a) title (and this will change from your dissertation)
* sidebar: I spent 2 days staring off into space undertaking this task
b) length of book and a very brief description about your proposal content including, believe it or not, font size used
c) table of contents
d) abstract
e) chapter description
f) description of illustrations (of course, if used)
g) sources
h) readership
i) your manuscript revision plan

All of the above (which is fairly standard, but will change here and there for each publisher) is rooted in your belief and will ultimately enable you to select the publisher who will best represent your work.

Now, it’s never a good thing to eat an entire pie at one sitting. I’ve done it. I have no shame — it was delicious. Still, for this road trip we are going to take our time. We are going to take this pie and coffee take-away-style and enjoy it along the way.

Before we head out, I will add that I might be preaching to the converted. I am sure there are those of you who are on task with your belief, and very eager to get going. That’s great! However, I will just say: DO NOT SEND OUT YOUR FULL UNEDITED DISSERTATION OR EVEN YOUR REVISED MANUSCRIPT UNSOLICITED. Pull on the reins here, and don’t do it. You might be either full of confidence or just plain super tired, either way, cease and desist. But we will talk about this on the way. Just don’t do it. Trust me on this one.

In the meantime, really think about why the work needs to be published.
Write it down in one sentence.
That’s right, one sentence.
You can use a semi colon.

Next up: Selecting a publisher

I’m taking a slight but important detour before we head out to the proposal. It’s the breakup. Now this might sound radical and some may get off of the motorcycle (yes, it’s that kind of road trip) upon hearing this advice but it is a critical change that will strengthen and transform you and your writing. You need to break up with the institution. And yes, breaking up is hard to do! Yet, this is one of those break ups that will work out to be best for everyone. If you are lucky and you had a healthy relationship with your advisor, that person will always be your BFF and let’s face it they will always be there to advise you as you continue on your academic journey, but when it comes to writing your book, things have to change. You have to stop writing for the institution and for your committee.  You need to start writing not only for a wider audience, and other editors, but you need to rediscover (or perhaps even discover) your own voice. Your voice. It’s scary, I know. Years of academics have taught you not to trust your own voice. You could only trust other, more qualified, voices. This was a very important part of your learning curve because you were not ready yet. However, over the past maybe 5 or 6 years (or more) your research, your writing, your voice have been constrained by the protocols and restrictions of an academic discourse and somewhere along the line your voice was lost. You learned not to trust your own voice. As you begin the process of revising your dissertation to a book it is in many ways like an archeological dig of recovering your self in your work and you need to do that on your own. Remember that thing you did in front of a committee called a defence? Well, crossing that finish line gave you the license to use your own voice. You know your work better than anyone else. Be brave in it. Go back to the moment, the exact moment if possible, when that spark ignited the reason why you took your journey of discovery in the first place. Why is this work important? Why is this work important to me? In that spark, in that very moment, is your voice. It’s been waiting for you. Find it, grab hold of it, and more than anything, trust it. Then you are ready to begin. So cut the umbilical cord. Your advisor, your committee, and academic community have helped you to be ready for this moment. It’s time to strike out on your own. Risk writing your own voice in your own way. Shift your mind as you begin to reread and revise your work. Open it up and discard the “language” that blocked the way you say what needs to be said. Be fearless. It’s transformation time. The work ahead is indeed a road trip and you have a story to tell.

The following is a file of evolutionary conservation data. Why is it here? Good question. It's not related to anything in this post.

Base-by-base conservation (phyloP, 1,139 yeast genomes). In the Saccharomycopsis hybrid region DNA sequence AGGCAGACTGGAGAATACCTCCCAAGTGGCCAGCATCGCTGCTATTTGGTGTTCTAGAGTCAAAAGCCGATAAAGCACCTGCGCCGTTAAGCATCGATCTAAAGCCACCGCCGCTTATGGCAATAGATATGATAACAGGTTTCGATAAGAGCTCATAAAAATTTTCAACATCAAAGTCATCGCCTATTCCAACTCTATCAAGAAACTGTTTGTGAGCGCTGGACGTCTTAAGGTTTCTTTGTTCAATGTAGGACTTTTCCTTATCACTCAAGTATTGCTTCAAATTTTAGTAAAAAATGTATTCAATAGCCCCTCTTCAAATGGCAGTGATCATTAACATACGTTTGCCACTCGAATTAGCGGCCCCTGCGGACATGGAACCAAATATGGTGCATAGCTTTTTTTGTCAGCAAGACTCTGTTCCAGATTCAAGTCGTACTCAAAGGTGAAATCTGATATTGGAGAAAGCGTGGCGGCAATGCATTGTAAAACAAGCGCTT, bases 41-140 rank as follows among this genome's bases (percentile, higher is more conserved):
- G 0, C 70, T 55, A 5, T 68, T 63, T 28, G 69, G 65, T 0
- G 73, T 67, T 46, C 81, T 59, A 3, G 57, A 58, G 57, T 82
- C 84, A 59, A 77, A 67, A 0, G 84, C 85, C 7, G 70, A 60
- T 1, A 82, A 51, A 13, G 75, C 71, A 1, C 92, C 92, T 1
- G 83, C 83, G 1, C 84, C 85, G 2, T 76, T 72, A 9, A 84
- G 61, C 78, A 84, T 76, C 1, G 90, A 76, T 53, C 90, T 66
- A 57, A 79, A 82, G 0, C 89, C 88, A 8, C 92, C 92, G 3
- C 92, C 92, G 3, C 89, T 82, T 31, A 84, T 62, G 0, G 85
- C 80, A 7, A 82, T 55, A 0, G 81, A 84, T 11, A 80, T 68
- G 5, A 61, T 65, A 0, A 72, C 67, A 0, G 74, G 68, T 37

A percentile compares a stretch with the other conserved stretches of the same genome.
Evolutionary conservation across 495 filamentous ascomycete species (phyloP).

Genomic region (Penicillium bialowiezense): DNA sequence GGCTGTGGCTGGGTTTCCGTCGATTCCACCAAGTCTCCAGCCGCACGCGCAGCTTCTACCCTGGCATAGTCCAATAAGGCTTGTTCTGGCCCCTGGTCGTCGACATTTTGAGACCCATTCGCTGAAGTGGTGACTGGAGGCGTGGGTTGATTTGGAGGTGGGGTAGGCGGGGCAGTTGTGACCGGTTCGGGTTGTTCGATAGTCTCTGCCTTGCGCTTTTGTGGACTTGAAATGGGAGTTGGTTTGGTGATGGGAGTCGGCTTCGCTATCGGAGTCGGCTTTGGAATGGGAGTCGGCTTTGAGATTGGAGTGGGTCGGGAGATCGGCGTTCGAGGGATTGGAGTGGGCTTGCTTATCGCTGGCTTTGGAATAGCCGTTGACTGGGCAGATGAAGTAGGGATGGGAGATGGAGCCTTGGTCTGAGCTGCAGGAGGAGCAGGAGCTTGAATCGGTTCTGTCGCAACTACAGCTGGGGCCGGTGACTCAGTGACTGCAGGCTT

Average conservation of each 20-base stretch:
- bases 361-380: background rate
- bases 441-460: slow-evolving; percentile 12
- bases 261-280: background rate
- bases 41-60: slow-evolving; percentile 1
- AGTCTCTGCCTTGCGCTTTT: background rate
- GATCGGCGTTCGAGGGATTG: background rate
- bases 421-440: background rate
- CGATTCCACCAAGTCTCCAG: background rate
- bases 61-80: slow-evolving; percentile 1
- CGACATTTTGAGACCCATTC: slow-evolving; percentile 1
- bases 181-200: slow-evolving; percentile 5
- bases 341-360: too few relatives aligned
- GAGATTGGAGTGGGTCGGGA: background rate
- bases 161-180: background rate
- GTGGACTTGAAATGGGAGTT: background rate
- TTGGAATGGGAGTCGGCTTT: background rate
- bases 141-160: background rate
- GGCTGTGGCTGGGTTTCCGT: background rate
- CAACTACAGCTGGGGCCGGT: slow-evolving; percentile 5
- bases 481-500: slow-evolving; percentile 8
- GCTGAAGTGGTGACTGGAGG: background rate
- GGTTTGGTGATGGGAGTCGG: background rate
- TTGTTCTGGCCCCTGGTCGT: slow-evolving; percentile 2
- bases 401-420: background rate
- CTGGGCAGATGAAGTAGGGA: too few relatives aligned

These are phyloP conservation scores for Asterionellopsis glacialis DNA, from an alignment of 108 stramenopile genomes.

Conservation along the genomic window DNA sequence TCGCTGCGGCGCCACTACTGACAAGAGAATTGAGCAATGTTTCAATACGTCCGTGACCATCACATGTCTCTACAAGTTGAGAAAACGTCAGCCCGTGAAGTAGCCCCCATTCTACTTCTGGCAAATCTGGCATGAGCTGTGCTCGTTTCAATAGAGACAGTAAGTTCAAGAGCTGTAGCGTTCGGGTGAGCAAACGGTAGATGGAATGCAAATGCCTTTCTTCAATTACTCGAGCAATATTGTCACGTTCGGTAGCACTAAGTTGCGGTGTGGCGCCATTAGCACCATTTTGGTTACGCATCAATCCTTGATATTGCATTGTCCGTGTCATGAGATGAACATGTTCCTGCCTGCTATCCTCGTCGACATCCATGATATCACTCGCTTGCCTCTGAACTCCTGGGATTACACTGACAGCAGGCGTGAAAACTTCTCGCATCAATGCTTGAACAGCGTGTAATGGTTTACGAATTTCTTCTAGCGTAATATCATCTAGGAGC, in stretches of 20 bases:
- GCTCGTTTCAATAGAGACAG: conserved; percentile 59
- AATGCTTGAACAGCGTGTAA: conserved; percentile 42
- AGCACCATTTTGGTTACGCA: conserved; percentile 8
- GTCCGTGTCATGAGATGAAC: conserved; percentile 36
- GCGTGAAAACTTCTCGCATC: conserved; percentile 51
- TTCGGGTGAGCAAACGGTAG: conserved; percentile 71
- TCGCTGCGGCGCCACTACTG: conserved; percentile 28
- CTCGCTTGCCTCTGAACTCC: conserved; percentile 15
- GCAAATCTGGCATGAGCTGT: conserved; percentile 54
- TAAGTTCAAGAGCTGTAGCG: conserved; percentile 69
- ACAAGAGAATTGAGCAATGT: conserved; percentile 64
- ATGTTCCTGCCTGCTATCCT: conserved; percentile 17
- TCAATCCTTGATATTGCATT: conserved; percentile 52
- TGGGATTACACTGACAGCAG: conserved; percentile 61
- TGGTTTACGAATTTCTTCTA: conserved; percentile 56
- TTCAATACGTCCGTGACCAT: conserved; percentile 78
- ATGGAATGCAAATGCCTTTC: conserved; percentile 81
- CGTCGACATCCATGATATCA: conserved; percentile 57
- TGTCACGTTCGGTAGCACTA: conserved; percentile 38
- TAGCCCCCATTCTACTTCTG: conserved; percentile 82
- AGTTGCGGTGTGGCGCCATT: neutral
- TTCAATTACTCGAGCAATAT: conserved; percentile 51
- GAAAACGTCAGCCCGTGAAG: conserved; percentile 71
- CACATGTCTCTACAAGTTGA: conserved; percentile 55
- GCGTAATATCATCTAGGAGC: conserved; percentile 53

We are all waiting to hear you tell it!

Next up: The Proposal (for real)